By: Malcolm Moran (@Malcolm_Moran), NY Times
CHARLOTTE, N.C., – At long, long last, Nolan Richardson and his Arkansas Razorbacks earned their 40 minutes of heaven.
It may not have felt that way as the Duke Blue Devils took the Razorbacks into the final, taut minutes of the national collegiate championship game. But the hard-earned signature ability of the Razorbacks to operate in the most stressful moments — a quality forged by the intense effort Richardson once named 40 minutes of something else — helped Arkansas win its first national championship, 76-72, over Duke tonight at Charlotte Coliseum.
After overcoming a 10-point second-half deficit, the Razorbacks began to feel a title in their grasp when sophomore Scotty Thurman broke a 70-all tie with a 3-point shot with 50.7 seconds to play. Thurman’s shot — with Duke forward Antonio Lang lunging toward him with arms outstretched and the 35-second clock down to a single second — created a deficit the Blue Devils could not overcome.
Arkansas, 31-3, prevented Duke from winning a third championship in four years and joining U.C.L.A. and Kentucky as the only schools to accomplish that feat. The Blue Devils, 28-6, lost a championship game for the fifth time, the most in the history of the tournament.
The Razorbacks won with a relentless resourcefulness that allowed them to overcome their imperfections at the most important times. It was not so much the creation of cowardice, as Richardson has suggested, that made a difference.
Arkansas succeeded with an effort that adds weight to the arms and legs of opponents, and clouds the mind at instants such as the ones tonight that took their place in the history of the game. Grant Hill, Duke’s first-team all-America, was held to 12 points, more than 5 beneath his average. A Hard Fall for Hill
A night that began for Hill with a painful tumble and crash landing on his lower back ended with Hill leading the Blue Devils with 14 rebounds. But a variety of defensive approaches employed by the Razorbacks, including zones, man-to-man and double-teaming, restricted Hill to 4 of 11 shots and helped induce 9 of Duke’s 23 turnovers. "They did a good job of getting the ball out of Grant’s hands," Lang said.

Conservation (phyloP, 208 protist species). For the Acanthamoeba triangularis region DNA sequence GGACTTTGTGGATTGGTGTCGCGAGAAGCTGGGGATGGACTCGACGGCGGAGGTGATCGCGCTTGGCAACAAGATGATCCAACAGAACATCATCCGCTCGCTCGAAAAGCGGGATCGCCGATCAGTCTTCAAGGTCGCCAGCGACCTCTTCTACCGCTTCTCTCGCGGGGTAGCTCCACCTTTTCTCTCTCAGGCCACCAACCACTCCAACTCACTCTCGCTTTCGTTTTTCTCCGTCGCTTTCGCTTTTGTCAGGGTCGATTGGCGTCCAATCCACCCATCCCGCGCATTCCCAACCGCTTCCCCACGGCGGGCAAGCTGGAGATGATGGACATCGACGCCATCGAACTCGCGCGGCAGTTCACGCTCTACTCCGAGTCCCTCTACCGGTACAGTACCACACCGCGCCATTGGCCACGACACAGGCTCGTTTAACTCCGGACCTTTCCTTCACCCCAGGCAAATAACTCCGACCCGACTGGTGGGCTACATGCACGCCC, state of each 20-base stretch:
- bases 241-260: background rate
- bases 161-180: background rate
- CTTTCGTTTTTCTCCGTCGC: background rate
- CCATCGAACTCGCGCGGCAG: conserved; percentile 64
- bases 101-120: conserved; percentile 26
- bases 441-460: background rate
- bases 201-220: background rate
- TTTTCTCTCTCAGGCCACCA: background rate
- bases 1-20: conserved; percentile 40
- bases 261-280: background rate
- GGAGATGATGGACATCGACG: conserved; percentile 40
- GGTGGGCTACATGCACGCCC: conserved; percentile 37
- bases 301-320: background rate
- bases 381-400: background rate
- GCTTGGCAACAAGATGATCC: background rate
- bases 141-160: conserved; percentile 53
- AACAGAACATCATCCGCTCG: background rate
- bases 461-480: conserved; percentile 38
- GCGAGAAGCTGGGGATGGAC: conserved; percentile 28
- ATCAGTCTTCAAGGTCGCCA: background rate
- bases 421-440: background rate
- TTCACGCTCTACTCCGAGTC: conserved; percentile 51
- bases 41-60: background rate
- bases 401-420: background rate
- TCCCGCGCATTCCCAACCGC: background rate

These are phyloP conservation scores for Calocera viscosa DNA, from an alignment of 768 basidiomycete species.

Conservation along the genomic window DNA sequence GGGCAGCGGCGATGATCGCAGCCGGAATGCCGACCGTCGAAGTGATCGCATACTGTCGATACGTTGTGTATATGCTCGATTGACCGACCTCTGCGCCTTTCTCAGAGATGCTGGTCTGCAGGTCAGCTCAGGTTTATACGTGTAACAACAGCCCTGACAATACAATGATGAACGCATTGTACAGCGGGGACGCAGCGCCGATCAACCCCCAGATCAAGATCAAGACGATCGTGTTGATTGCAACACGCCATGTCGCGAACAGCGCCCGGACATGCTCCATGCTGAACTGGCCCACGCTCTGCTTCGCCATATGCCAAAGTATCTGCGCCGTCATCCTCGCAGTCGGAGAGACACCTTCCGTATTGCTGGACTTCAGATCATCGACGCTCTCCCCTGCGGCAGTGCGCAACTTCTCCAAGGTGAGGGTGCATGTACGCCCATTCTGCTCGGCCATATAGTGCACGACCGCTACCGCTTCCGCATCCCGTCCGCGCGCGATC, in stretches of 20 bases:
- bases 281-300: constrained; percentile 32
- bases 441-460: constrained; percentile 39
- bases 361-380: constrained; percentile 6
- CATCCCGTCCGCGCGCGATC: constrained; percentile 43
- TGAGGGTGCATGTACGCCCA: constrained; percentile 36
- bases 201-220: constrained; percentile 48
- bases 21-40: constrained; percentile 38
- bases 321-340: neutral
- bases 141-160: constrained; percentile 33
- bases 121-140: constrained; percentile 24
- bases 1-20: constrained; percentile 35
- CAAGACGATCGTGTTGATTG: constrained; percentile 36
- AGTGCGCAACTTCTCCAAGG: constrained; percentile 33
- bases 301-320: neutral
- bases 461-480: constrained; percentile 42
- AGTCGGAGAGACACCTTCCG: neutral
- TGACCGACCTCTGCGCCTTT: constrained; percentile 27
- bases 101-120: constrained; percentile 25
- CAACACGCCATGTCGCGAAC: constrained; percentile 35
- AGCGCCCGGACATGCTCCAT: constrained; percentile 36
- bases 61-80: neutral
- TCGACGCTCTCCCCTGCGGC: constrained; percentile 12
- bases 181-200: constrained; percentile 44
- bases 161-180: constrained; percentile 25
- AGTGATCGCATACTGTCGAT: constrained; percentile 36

"This game was not won or lost on one play or one missed shot," said Mike Krzyzewski, the Duke coach, who acknowledged the fatigue his players displayed as soon as early as the end of the first half. "They just had a little more firepower."
The difference, however, was small enough that President Clinton, when asked by a pool reporter if he had been worried, said, "I was worried the whole week. I was worried to the very end."
And when asked if his heart was jumping, Clinton said, "The whole time."
The President, who sat in a private box at the rear of the lower level, his presence captured sparingly by the television cameras during the game, visited both dressing rooms afterward, and while consoling the Blue Devils, he responded to a request by Krzyzewski to shake the hands of his players. Deliverance for Richardson
Richardson, who had maintained throughout the weekend that the work of he and other African-American coaches had been underappreciated and his team’s intelligence had not been recognized, was suddenly at the top of his profession.